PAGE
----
#3

Posted: July 14, 2012, 1:58 PM Post
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3and2Fastball said:
Maybe it is because, with the game on the line I'd want Gwynn up at the plate getting singles and more doubles than needing Morgan to walk and steal a base.... logic tells me I shouldn't value that .338 BA so much and yet I still do


Well, a hit IS better than a walk, so if two players have an identical OBP, it makes sense to value the one with a higher batting average, as long as the difference in power isn't too great. Even then, it seems like 3TO players are mistake hitters who flourish against bad pitchers. When a pitcher misses his spot, he either walks the guy or gives up a dinger, while when he makes his pitches, the guy strikes out. They have a harder time fouling off good pitches in order to get their pitch or even making good contact on a pitcher's pitch. Generally, guys with high batting averages but lower walk rates are better at this skill, and are more valuable when trying to drive in runs late in the game against a good relief pitcher.


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Offline  Re: Statistical Comparisons between Tony Gwynn & Joe Morgan
#4

Posted: July 30, 2012, 2:36 PM Post
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I agree that if you want a particular batter to drive a run in, you want the high BA guy. What teams are looking for are more runs in general, though. As such, they care want the batter that adds the most runs scored at the team level.

As for the theory that 3TO doing better against bad pitchers than the average batter, I don't buy it.


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Offline  Re: Statistical Comparisons between Tony Gwynn & Joe Morgan
#5

Posted: August 04, 2016, 7:02 AM Post
Posts: 4
I think it has already been stated, but I'll pile-on. A single is better than a walk, as a single can and often does advance other runners more than 1 base, AND a hit normally will advance runners on 2nd and/or 3rd when 1B is open whereas a walk will not. Not to mention not all hits are the same HR>3B>2B>1B.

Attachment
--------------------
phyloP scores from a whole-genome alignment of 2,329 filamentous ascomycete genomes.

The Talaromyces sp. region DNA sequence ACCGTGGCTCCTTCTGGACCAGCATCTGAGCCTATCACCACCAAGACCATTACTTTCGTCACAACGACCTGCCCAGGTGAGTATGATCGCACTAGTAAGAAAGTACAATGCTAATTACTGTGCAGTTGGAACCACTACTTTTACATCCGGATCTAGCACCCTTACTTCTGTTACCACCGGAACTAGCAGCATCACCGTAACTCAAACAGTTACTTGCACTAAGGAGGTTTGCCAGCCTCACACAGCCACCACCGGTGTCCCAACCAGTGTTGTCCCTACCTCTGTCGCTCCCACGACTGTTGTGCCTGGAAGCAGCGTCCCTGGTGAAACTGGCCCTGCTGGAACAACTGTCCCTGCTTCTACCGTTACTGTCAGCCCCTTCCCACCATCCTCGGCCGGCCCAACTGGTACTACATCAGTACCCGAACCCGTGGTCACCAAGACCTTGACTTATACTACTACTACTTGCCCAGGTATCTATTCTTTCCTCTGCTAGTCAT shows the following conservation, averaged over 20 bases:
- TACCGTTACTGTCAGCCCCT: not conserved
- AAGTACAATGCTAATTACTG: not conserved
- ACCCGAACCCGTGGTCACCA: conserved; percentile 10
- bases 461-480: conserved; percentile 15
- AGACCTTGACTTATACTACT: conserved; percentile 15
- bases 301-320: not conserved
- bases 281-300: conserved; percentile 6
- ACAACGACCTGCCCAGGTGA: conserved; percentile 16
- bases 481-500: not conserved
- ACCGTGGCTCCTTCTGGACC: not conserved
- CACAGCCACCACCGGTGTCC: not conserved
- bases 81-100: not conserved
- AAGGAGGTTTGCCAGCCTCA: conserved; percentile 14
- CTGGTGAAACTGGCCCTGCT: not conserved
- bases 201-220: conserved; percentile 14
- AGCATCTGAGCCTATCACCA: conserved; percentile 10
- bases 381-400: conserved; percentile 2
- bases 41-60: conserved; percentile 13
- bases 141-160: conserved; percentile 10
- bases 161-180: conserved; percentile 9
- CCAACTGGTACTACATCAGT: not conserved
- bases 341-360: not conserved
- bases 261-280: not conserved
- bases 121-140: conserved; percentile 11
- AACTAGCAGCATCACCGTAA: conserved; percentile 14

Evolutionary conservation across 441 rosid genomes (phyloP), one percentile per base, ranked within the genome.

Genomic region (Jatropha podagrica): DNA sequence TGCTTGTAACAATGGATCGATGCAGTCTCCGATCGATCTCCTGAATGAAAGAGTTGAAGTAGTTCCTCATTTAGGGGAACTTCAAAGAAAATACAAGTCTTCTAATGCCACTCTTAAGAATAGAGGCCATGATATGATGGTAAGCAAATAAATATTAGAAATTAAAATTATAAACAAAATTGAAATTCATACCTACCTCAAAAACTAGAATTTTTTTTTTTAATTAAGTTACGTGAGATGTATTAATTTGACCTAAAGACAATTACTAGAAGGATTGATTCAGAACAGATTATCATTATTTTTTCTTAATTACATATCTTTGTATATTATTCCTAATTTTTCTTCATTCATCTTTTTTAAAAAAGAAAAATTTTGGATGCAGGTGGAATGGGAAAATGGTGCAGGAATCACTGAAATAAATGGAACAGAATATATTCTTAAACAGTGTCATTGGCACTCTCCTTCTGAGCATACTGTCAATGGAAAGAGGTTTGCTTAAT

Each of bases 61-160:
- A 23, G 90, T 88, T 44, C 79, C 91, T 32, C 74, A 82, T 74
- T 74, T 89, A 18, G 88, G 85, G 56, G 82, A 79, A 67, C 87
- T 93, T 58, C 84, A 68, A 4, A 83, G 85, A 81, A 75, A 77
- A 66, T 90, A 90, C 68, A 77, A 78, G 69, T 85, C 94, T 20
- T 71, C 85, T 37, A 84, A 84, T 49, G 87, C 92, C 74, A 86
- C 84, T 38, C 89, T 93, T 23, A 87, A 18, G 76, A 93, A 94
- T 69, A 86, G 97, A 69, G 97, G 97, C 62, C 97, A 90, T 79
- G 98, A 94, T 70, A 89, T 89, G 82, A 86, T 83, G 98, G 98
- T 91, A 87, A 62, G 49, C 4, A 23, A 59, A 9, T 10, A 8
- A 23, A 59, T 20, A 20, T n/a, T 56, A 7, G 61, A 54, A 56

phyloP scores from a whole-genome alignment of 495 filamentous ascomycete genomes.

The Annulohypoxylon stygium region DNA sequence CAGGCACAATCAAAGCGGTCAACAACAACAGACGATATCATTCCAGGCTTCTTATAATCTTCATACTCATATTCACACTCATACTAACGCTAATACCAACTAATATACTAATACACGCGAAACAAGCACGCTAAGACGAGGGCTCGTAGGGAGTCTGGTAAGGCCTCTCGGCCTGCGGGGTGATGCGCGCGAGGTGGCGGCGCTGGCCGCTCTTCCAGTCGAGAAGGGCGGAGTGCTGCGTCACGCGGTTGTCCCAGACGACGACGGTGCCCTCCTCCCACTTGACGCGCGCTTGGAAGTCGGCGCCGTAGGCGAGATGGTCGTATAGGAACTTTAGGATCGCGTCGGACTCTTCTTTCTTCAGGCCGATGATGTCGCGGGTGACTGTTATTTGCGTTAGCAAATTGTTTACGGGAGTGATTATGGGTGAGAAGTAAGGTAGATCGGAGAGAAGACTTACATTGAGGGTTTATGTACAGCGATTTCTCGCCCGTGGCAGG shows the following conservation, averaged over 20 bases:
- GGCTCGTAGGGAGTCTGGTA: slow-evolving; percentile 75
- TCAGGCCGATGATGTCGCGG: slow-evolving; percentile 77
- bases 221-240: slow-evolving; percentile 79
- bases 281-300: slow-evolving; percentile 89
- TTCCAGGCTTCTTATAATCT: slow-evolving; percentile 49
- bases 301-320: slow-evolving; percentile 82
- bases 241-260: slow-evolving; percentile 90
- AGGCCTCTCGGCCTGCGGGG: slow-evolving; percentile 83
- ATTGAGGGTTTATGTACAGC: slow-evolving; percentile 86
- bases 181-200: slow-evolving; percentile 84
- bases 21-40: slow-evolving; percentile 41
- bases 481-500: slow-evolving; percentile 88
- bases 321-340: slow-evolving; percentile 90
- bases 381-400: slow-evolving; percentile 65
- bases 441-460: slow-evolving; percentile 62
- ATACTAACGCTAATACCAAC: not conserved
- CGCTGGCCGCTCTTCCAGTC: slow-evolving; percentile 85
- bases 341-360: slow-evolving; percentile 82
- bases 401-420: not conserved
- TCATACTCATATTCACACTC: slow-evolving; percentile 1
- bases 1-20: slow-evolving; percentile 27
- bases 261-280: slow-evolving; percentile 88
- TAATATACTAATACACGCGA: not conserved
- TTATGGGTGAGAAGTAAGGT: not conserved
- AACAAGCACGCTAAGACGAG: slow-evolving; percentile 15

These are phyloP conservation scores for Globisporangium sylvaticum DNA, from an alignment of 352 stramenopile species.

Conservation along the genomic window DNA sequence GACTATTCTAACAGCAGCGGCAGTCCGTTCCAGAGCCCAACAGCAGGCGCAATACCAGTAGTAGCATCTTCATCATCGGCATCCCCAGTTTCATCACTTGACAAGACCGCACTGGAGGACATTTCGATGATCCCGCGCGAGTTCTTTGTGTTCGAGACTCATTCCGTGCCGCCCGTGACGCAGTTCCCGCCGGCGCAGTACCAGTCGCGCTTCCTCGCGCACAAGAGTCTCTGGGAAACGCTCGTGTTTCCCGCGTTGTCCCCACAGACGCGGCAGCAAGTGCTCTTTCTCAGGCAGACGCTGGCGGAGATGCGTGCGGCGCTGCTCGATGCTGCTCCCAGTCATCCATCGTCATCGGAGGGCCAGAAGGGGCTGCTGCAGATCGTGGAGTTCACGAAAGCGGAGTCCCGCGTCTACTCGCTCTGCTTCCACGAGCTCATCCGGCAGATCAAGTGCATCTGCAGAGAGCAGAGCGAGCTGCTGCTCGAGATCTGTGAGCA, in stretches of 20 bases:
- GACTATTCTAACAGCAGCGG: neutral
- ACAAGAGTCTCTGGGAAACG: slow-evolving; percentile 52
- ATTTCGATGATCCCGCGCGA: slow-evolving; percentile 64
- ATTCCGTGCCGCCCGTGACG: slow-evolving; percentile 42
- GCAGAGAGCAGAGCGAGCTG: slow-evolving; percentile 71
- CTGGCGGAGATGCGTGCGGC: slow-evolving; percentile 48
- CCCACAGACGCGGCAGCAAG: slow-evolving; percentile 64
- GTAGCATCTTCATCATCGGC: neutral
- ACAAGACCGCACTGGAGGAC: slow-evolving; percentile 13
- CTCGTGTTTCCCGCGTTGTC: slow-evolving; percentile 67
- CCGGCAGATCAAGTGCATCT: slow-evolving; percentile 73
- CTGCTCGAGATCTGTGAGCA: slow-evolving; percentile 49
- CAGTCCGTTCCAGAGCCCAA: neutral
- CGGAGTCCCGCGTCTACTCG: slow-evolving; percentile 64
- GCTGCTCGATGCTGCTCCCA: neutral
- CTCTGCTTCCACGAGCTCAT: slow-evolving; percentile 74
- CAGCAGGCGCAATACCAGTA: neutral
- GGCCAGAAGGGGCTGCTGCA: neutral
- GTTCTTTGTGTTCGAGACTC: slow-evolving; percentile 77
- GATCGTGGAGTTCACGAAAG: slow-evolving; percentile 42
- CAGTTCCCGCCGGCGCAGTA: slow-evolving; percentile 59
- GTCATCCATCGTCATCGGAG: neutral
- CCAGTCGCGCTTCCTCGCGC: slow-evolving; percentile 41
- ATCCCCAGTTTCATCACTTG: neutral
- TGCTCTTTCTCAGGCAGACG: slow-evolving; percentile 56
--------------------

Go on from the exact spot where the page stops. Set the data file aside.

OPS is a better measure than OBP, but even OPS has it's flaws.


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Offline  Re: Statistical Comparisons between Tony Gwynn & Joe Morgan
#6

Posted: August 04, 2016, 11:53 AM Post
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It depends on how much you're trying to include. OPS covers a lot. It doesn't give enough weight to OBP, but that's not necessarily a fatal flaw. It's frequently a good stat for a quick glance, and it works well as a scoreboard stat.

OBP obviously omits power. SLG omits walks. BA omits both. I think BA/OBP/SLG looked at together can give a nice picture without having to bother to find an advanced stat.

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Offline  Re: Statistical Comparisons between Tony Gwynn & Joe Morgan
#7

Posted: October 05, 2016, 6:23 PM Post
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I always found it ironic that Joe Morgan, who hated all things money ball and saber, is pretty much the prototype for the kind of player advanced analytics would have loved.